The Journey Returns Home

The journey home has been stretching and filled with joy. We have been home for almost two months now. At times the reality of the adventure seems so far away. Yet a day hardly goes by in which we don’t reference the incredible hospitality of Mohammed from Luxor, Spyros from Athens, the Gils from Milan or Stephanie from Tuscany. We have been deeply impacted by the cultures we’ve lived in, the people who invited us into their lives, and our time together as a family. We came upon this quote from Mark Twain while staying with our friends in Oxford, “Travel is fatal to prejudice, bigotry, and narrow-mindedness.” It has proved true for us. We live in a great big wonder-full world. We will never be the same.

And even though we are “home” our journey continues. Here are a few excerpts of in-the-moment writing since we’ve been home.

I just got back from coffee with Donald Johanson. Yes, the same one that I met in Les Eyzies-Tayac. We talked for two hours before I had to rush off to do a home visit with one of my new students.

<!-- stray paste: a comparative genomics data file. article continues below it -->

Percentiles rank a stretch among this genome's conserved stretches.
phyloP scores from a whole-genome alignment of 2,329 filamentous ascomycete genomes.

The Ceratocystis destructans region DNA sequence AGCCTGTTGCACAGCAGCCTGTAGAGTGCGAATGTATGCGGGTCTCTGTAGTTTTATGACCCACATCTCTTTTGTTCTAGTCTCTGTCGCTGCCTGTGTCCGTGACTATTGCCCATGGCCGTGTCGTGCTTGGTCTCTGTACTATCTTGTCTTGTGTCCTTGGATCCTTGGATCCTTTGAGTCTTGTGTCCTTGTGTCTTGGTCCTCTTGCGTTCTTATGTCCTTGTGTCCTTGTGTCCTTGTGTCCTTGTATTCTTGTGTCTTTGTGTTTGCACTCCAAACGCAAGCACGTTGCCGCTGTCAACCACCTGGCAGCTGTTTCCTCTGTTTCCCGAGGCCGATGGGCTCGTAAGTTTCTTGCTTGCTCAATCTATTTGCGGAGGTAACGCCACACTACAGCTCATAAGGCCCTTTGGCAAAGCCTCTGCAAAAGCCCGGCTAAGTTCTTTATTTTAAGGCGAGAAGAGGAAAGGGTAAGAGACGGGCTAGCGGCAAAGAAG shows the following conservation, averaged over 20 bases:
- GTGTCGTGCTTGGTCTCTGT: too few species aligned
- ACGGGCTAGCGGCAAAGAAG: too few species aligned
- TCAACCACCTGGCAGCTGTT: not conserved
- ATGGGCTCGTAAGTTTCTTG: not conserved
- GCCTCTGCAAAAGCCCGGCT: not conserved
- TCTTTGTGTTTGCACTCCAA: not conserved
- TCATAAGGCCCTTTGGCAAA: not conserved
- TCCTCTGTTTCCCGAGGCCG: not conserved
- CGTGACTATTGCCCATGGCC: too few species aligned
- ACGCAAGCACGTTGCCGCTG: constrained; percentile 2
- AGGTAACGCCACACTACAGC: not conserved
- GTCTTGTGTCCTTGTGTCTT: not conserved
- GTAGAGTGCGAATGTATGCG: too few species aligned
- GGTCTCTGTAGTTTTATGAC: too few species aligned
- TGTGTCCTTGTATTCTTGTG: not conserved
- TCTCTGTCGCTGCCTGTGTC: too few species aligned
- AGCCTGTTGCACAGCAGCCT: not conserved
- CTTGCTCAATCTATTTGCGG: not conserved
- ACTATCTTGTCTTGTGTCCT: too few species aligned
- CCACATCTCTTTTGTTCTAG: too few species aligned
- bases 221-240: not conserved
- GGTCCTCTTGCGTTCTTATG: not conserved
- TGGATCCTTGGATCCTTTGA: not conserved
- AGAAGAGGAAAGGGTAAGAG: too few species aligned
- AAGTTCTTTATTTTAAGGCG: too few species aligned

I’m back on campus. My room looks good, but nothing is where I thought it should be and many things are missing. And my school feels different. Everyone seems a bit more harried, somewhat scattered, less prepared than I remember in the past.

I write this from the comforts of my classroom in Santa Barbara, California. Students are busily reading, working on vocabulary, writing reflections. It is the first week of school and quite possibly the only time I am not hurrying about the room helping kids with their work. They are settling in. What a great group this year! And in spite of the fact that there is a two to one ratio of girls to boys, it’s almost peaceful.

It’s the next morning 6:15 am, and I have ridden my bike to The Coffee Bean to meet with a friend before classes begin. Dark, foggy, early, but when else can I get a few moments with a friend without too many interruptions? Several acquaintances and other teachers I know stop to say hello as I write.

We just got back to our house after spending the morning with a group of church leaders helping raise environmental awareness. The response to our tiny presentation was overwhelmingly good. We are excited and a bit overwhelmed about upcoming opportunities. This is very energizing.

I look forward to a continued sharing of what we learned and continue to learn along the way. To those of you interested in the ancient civilization student curriculum projects I have created from the 9,100+ photos and video clips I’ve collected, I will post a link and instructions on how to upload these in an upcoming blog entry.